Jonathan Karl’s book Betrayal recounts one of the strangest episodes of the post-2020 election season. Sometime after Thanksgiving, Trump “Kraken” lawyer Sidney Powell cold called a Pentagon official to demand that he launch a special operation to rescue CIA head Gina Haspel from Germany. According to Powell, millions of votes had been stolen from Trump at a Frankfurt server that belonged to Scytl, an election technology firm. Haspel had rushed there and gotten injured in the battle that followed.
Needless to say, none of this was true. But it wasn’t just an invention of Powell’s fevered imagination. The theory that “votes were stolen on Scytl’s German server” was very much in the Trump Zeitgeist during the November and December that followed the election. Elected officials, ex-military officials, and grassroots alike shared wild stories on social media: that Gina Haspel had confessed and been sent to Gitmo; that DoD and the CIA were involved in a firefight (with each other!) in Frankfurt; and that five Delta Force soldiers were killed as they raided the Scytl servers for evidence.
But—Scytl voting machines are not used in US elections. How, then, did this Spanish firm become such a lightning rod?
Election night reporting
The stories that centered Scytl as the site of vote tampering never made sense.
Many states do use a Scytl product: Clarity election night reporting. On election night, unofficial tallies flow from county offices into Clarity’s service. These are then published for media outlets to base their projections on. The company that sells Clarity is called SOE Software, a Tampa-based firm, that was bought by Scytl in 2012.
Two key words in the description above: unofficial and tallies.
The results received by Clarity are not the official results—those are still reported out of county offices. There is no flow backwards; Clarity only receives data, there is no mechanism for that data to flow upstream to county offices to affect the data there. Also, they are tallies. Clarity does not receive individual ballots or votes, only summary-level information.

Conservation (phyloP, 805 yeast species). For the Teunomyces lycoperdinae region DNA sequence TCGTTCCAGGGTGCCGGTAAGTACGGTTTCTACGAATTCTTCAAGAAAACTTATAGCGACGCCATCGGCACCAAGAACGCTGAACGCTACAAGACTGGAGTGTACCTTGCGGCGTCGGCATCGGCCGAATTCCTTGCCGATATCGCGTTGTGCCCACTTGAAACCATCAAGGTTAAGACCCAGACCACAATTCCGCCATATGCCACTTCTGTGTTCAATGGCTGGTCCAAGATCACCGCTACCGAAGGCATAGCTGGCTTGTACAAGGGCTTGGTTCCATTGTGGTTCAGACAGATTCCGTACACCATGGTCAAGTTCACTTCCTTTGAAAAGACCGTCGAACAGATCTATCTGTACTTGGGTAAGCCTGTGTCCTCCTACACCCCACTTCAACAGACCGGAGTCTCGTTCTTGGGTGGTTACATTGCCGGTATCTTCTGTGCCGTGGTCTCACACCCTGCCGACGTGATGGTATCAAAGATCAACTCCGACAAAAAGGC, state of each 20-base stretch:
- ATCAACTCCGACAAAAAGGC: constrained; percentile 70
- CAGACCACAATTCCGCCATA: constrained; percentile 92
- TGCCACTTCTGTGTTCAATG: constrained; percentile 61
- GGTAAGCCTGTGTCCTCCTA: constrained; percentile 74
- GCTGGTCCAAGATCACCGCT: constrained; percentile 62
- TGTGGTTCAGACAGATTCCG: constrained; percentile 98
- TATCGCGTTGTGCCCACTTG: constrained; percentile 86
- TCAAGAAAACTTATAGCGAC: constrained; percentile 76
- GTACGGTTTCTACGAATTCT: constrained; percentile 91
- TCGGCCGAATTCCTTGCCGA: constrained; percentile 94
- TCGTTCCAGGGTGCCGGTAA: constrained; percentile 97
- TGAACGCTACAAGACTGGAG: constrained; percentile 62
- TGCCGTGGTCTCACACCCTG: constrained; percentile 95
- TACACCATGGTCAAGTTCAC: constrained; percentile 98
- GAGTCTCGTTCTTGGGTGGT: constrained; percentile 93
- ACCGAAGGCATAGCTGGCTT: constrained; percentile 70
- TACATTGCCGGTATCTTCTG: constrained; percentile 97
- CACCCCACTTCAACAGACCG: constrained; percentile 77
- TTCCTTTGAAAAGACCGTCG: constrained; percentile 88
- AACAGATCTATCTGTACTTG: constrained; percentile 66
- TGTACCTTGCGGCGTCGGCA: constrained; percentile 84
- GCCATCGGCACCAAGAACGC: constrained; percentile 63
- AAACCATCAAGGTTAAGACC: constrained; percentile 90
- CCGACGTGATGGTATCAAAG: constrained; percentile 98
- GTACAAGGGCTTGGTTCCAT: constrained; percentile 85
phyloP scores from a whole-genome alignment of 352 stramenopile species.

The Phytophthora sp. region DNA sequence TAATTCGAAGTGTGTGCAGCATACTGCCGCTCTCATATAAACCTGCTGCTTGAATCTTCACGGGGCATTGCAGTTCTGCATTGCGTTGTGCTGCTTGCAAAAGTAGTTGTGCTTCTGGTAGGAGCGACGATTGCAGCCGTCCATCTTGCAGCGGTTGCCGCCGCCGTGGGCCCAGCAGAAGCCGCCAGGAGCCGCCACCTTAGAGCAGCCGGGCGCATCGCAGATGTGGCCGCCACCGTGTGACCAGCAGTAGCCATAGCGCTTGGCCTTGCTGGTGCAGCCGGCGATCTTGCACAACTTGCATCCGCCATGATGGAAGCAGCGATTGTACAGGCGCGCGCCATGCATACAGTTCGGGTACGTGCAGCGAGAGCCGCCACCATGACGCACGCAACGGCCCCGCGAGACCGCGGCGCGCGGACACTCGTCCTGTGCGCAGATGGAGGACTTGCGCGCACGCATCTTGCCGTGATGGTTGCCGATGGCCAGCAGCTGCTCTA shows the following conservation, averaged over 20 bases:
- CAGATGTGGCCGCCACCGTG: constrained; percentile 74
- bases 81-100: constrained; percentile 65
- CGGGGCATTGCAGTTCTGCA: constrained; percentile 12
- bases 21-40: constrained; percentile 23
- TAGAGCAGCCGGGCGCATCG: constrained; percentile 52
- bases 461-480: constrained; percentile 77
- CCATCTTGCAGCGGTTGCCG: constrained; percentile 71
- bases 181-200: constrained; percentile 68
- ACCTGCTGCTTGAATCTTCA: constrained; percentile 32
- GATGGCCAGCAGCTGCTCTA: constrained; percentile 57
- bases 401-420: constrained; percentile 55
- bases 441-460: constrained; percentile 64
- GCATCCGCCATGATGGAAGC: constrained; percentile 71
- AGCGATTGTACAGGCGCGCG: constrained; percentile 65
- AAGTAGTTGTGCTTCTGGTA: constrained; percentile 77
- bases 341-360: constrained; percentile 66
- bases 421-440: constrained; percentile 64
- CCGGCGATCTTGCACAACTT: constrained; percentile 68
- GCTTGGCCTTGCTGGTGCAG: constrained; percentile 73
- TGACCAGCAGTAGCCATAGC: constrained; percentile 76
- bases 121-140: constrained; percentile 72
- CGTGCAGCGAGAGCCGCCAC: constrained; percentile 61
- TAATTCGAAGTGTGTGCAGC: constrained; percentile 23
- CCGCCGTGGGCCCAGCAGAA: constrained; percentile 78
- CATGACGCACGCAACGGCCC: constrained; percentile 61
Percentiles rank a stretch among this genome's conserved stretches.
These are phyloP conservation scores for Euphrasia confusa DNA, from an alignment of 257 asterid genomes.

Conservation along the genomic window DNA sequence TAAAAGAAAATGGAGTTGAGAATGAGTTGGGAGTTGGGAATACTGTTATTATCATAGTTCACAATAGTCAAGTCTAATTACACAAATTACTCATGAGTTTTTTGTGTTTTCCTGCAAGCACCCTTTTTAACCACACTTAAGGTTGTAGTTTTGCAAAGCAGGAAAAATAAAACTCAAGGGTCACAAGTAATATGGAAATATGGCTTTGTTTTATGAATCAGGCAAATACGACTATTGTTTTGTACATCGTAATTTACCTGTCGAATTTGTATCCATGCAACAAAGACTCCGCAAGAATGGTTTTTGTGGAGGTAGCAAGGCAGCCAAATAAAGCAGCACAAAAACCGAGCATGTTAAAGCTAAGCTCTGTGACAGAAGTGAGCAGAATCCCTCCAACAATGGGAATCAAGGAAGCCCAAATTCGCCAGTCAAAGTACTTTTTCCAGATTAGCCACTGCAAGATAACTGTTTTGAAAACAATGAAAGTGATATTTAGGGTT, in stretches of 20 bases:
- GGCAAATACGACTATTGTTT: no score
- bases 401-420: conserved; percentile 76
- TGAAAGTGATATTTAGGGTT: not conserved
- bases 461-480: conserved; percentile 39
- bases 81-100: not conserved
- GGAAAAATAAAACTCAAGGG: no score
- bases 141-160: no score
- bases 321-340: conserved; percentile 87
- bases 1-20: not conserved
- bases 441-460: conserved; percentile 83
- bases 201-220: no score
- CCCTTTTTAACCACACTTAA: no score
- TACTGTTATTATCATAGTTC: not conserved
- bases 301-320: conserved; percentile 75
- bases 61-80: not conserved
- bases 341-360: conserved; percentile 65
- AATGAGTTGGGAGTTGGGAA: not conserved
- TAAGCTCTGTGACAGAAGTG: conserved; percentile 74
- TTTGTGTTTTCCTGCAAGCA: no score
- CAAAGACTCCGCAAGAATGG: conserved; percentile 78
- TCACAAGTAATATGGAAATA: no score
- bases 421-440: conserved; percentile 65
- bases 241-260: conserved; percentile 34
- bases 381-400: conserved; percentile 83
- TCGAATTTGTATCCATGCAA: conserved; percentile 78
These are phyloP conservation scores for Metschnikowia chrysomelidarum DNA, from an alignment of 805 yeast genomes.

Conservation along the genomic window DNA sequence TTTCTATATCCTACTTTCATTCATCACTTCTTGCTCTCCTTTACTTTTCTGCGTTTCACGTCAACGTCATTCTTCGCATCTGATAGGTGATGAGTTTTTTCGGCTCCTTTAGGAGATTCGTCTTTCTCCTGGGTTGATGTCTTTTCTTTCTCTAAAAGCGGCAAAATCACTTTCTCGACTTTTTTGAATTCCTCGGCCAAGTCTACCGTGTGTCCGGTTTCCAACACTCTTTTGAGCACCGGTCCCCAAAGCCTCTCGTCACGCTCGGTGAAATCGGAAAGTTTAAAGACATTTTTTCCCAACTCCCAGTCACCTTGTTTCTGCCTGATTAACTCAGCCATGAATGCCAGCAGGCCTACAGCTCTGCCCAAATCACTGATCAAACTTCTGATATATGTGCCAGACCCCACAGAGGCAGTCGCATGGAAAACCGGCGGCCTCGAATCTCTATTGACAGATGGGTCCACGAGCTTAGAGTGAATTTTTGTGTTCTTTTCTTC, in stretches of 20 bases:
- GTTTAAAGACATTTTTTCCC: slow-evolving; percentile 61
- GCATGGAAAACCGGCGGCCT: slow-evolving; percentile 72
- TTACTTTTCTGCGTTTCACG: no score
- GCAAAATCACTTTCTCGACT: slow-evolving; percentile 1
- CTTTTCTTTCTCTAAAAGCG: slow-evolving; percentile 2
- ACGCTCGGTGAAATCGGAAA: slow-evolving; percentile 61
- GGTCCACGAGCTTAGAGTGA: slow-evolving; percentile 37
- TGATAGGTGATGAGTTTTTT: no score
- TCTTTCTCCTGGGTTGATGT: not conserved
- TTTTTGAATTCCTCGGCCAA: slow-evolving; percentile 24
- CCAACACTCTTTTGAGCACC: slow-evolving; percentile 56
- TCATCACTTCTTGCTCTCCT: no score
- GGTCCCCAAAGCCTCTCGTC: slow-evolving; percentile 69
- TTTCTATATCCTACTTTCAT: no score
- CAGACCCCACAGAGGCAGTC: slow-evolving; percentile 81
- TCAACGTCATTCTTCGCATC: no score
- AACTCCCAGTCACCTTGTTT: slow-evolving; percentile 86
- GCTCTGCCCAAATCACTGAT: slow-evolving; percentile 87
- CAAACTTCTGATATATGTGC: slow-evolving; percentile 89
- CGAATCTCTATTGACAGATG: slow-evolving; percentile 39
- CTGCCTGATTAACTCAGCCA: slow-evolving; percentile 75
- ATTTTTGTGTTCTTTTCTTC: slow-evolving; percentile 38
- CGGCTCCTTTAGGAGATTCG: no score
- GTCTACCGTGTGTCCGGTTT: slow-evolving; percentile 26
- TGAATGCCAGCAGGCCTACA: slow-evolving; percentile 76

Thus, even a massive hack that changes election night totals would be insulated from the totals held at county offices, which are the ones that are eventually certified (though it would cause consternation among cable news viewers).
Clarity’s servers do not live in Frankfurt, rather, they are hosted by Amazon’s content delivery network, CloudFront. With such systems, the question of the location of servers is unanswerable with any specificity, much like Schrodinger’s cat; it depends on who is asking and when. The servers themselves are often virtual: nothing but a slice of computation time allocated by Amazon, rather than a physical box. The geolocation reported for the server changes depending on where Amazon wants to direct your traffic—it can conjure up your server into existence at any one of its data centers in 63 cities across the world at any given time.
The theory just never made any sense.
A couple weeks before Powell’s panicked call to the Pentagon, the theory of ballot theft in Germany had debuted through the mouth of Texas Congressman Louis Gohmert. On November 12th, he went on Newsmax and said that election fraud was proven because they had affidavits. It was a company called Scytl, he said, carefully spelling out S-C-Y-T-L, where the votes had “cycled through though they were not supposed to”. It was the Scytl servers, he claimed, that the US army had gone to Germany to seize.
For evidence he cited a tweet from an anonymous German account (archived by Lead Stories) posted a few days earlier. Translated, it reads: “Something big is coming. The Spanish software company Scytl, which offers election manipulation software used in the USA worldwide, is in the crosshairs. The server for the manipulation was located in Germany (Frankfurt). …. Last night the US ARMY seized the surfers with a huge contingent.”
One might think it odd that a Congressman relied on an unverified tweet for his fact witness, but he had heard this news from a more credible source as well. While he didn’t mention this in his interview, on the same day, Gohmert had also attended a private online prayer meeting, where he mentioned that some “former intel people” had told him “on Sunday” that Scytl servers had been involved in ballot theft.
In other words, on November 8th, barely a day after the networks had announced the election for Biden, some former intelligence officials were already dropping election fraud narratives regarding Scytl servers in Germany into a US Congressperson’s ear.
We now know who the former intelligence official was. But first, a brief digression.